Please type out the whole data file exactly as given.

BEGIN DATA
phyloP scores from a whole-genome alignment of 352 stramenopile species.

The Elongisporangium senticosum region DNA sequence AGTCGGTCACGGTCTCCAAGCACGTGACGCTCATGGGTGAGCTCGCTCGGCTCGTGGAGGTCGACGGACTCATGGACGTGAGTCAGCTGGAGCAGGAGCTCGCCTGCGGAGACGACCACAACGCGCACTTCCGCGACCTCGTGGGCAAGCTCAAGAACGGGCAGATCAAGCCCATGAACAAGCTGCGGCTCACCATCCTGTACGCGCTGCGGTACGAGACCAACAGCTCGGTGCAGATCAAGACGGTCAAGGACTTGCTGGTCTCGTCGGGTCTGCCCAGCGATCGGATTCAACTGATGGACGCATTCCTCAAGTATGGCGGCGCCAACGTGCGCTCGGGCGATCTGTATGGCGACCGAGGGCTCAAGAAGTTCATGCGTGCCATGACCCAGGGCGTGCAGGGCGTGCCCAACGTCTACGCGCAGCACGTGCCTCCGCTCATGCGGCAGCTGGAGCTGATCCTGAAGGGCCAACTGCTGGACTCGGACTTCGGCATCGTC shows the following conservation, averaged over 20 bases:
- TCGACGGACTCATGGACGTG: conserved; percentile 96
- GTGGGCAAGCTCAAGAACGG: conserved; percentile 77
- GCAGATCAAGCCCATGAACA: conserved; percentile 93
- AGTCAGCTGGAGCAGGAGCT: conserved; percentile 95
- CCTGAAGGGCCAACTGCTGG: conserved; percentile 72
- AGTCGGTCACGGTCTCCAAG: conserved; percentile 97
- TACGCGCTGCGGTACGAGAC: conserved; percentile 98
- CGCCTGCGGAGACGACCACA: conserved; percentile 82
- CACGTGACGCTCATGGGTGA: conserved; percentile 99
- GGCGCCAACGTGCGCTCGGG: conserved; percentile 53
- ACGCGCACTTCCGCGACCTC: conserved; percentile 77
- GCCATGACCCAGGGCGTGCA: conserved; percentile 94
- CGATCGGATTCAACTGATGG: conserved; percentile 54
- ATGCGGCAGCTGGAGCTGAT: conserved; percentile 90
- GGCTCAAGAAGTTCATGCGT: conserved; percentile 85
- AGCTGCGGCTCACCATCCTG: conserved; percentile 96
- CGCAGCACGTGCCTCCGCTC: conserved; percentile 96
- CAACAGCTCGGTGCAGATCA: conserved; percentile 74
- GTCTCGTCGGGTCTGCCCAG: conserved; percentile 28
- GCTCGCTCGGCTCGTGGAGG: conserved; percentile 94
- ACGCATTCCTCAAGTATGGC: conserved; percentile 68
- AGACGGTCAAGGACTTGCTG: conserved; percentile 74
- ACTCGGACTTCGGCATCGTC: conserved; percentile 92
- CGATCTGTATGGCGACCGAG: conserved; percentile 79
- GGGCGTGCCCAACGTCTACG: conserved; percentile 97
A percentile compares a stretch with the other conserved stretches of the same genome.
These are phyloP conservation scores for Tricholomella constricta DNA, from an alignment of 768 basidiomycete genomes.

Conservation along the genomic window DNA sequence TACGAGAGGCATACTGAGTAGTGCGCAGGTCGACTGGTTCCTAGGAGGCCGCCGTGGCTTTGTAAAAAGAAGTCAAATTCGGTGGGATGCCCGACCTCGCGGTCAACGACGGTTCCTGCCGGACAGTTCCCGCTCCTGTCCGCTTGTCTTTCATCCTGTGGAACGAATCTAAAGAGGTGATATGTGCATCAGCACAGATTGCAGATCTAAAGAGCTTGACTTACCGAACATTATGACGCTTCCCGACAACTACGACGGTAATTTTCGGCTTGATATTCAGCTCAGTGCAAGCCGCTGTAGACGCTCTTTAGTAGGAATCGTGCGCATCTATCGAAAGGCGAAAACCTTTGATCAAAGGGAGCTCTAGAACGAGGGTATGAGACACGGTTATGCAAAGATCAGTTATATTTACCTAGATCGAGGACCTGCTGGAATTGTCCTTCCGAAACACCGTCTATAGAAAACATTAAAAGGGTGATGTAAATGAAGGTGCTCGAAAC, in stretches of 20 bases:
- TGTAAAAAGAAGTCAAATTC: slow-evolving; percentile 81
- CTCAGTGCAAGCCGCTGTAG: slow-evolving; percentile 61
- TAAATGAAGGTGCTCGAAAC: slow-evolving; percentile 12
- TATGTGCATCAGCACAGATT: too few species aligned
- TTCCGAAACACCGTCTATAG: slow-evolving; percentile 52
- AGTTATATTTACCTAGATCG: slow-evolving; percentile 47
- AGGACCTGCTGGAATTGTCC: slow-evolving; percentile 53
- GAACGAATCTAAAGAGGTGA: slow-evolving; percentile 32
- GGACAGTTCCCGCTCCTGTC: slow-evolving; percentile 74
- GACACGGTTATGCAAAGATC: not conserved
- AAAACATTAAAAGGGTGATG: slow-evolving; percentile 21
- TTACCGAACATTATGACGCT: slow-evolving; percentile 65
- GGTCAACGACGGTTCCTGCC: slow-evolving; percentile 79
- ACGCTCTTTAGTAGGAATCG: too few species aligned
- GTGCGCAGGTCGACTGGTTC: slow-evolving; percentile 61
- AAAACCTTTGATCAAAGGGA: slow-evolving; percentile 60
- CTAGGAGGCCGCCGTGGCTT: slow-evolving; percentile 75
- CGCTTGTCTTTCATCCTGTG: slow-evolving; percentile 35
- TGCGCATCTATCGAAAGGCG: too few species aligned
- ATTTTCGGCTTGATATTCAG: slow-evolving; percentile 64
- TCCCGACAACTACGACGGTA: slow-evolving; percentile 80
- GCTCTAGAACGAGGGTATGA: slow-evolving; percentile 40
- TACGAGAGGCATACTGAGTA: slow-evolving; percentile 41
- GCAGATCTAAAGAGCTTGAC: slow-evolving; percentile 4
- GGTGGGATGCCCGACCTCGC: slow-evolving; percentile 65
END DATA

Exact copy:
phyloP scores from a whole-genome alignment of 352 stramenopile species.

The Elongisporangium senticosum region DNA sequence AGTCGGTCACGGTCTCCAAGCACGTGACGCTCATGGGTGAGCTCGCTCGGCTCGTGGAGGTCGACGGACTCATGGACGTGAGTCAGCTGGAGCAGGAGCTCGCCTGCGGAGACGACCACAACGCGCACTTCCGCGACCTCGTGGGCAAGCTCAAGAACGGGCAGATCAAGCCCATGAACAAGCTGCGGCTCACCATCCTGTACGCGCTGCGGTACGAGACCAACAGCTCGGTGCAGATCAAGACGGTCAAGGACTTGCTGGTCTCGTCGGGTCTGCCCAGCGATCGGATTCAACTGATGGACGCATTCCTCAAGTATGGCGGCGCCAACGTGCGCTCGGGCGATCTGTATGGCGACCGAGGGCTCAAGAAGTTCATGCGTGCCATGACCCAGGGCGTGCAGGGCGTGCCCAACGTCTACGCGCAGCACGTGCCTCCGCTCATGCGGCAGCTGGAGCTGATCCTGAAGGGCCAACTGCTGGACTCGGACTTCGGCATCGTC shows the following conservation, averaged over 20 bases:
- TCGACGGACTCATGGACGTG: conserved; percentile 96
- GTGGGCAAGCTCAAGAACGG: conserved; percentile 77
- GCAGATCAAGCCCATGAACA: conserved; percentile 93
- AGTCAGCTGGAGCAGGAGCT: conserved; percentile 95
- CCTGAAGGGCCAACTGCTGG: conserved; percentile 72
- AGTCGGTCACGGTCTCCAAG: conserved; percentile 97
- TACGCGCTGCGGTACGAGAC: conserved; percentile 98
- CGCCTGCGGAGACGACCACA: conserved; percentile 82
- CACGTGACGCTCATGGGTGA: conserved; percentile 99
- GGCGCCAACGTGCGCTCGGG: conserved; percentile 53
- ACGCGCACTTCCGCGACCTC: conserved; percentile 77
- GCCATGACCCAGGGCGTGCA: conserved; percentile 94
- CGATCGGATTCAACTGATGG: conserved; percentile 54
- ATGCGGCAGCTGGAGCTGAT: conserved; percentile 90
- GGCTCAAGAAGTTCATGCGT: conserved; percentile 85
- AGCTGCGGCTCACCATCCTG: conserved; percentile 96
- CGCAGCACGTGCCTCCGCTC: conserved; percentile 96
- CAACAGCTCGGTGCAGATCA: conserved; percentile 74
- GTCTCGTCGGGTCTGCCCAG: conserved; percentile 28
- GCTCGCTCGGCTCGTGGAGG: conserved; percentile 94
- ACGCATTCCTCAAGTATGGC: conserved; percentile 68
- AGACGGTCAAGGACTTGCTG: conserved; percentile 74
- ACTCGGACTTCGGCATCGTC: conserved; percentile 92
- CGATCTGTATGGCGACCGAG: conserved; percentile 79
- GGGCGTGCCCAACGTCTACG: conserved; percentile 97
A percentile compares a stretch with the other conserved stretches of the same genome.
These are phyloP conservation scores for Tricholomella constricta DNA, from an alignment of 768 basidiomycete genomes.

Conservation along the genomic window DNA sequence TACGAGAGGCATACTGAGTAGTGCGCAGGTCGACTGGTTCCTAGGAGGCCGCCGTGGCTTTGTAAAAAGAAGTCAAATTCGGTGGGATGCCCGACCTCGCGGTCAACGACGGTTCCTGCCGGACAGTTCCCGCTCCTGTCCGCTTGTCTTTCATCCTGTGGAACGAATCTAAAGAGGTGATATGTGCATCAGCACAGATTGCAGATCTAAAGAGCTTGACTTACCGAACATTATGACGCTTCCCGACAACTACGACGGTAATTTTCGGCTTGATATTCAGCTCAGTGCAAGCCGCTGTAGACGCTCTTTAGTAGGAATCGTGCGCATCTATCGAAAGGCGAAAACCTTTGATCAAAGGGAGCTCTAGAACGAGGGTATGAGACACGGTTATGCAAAGATCAGTTATATTTACCTAGATCGAGGACCTGCTGGAATTGTCCTTCCGAAACACCGTCTATAGAAAACATTAAAAGGGTGATGTAAATGAAGGTGCTCGAAAC, in stretches of 20 bases:
- TGTAAAAAGAAGTCAAATTC: slow-evolving; percentile 81
- CTCAGTGCAAGCCGCTGTAG: slow-evolving; percentile 61
- TAAATGAAGGTGCTCGAAAC: slow-evolving; percentile 12
- TATGTGCATCAGCACAGATT: too few species aligned
- TTCCGAAACACCGTCTATAG: slow-evolving; percentile 52
- AGTTATATTTACCTAGATCG: slow-evolving; percentile 47
- AGGACCTGCTGGAATTGTCC: slow-evolving; percentile 53
- GAACGAATCTAAAGAGGTGA: slow-evolving; percentile 32
- GGACAGTTCCCGCTCCTGTC: slow-evolving; percentile 74
- GACACGGTTATGCAAAGATC: not conserved
- AAAACATTAAAAGGGTGATG: slow-evolving; percentile 21
- TTACCGAACATTATGACGCT: slow-evolving; percentile 65
- GGTCAACGACGGTTCCTGCC: slow-evolving; percentile 79
- ACGCTCTTTAGTAGGAATCG: too few species aligned
- GTGCGCAGGTCGACTGGTTC: slow-evolving; percentile 61
- AAAACCTTTGATCAAAGGGA: slow-evolving; percentile 60
- CTAGGAGGCCGCCGTGGCTT: slow-evolving; percentile 75
- CGCTTGTCTTTCATCCTGTG: slow-evolving; percentile 35
- TGCGCATCTATCGAAAGGCG: too few species aligned
- ATTTTCGGCTTGATATTCAG: slow-evolving; percentile 64
- TCCCGACAACTACGACGGTA: slow-evolving; percentile 80
- GCTCTAGAACGAGGGTATGA: slow-evolving; percentile 40
- TACGAGAGGCATACTGAGTA: slow-evolving; percentile 41
- GCAGATCTAAAGAGCTTGAC: slow-evolving; percentile 4
- GGTGGGATGCCCGACCTCGC: slow-evolving; percentile 65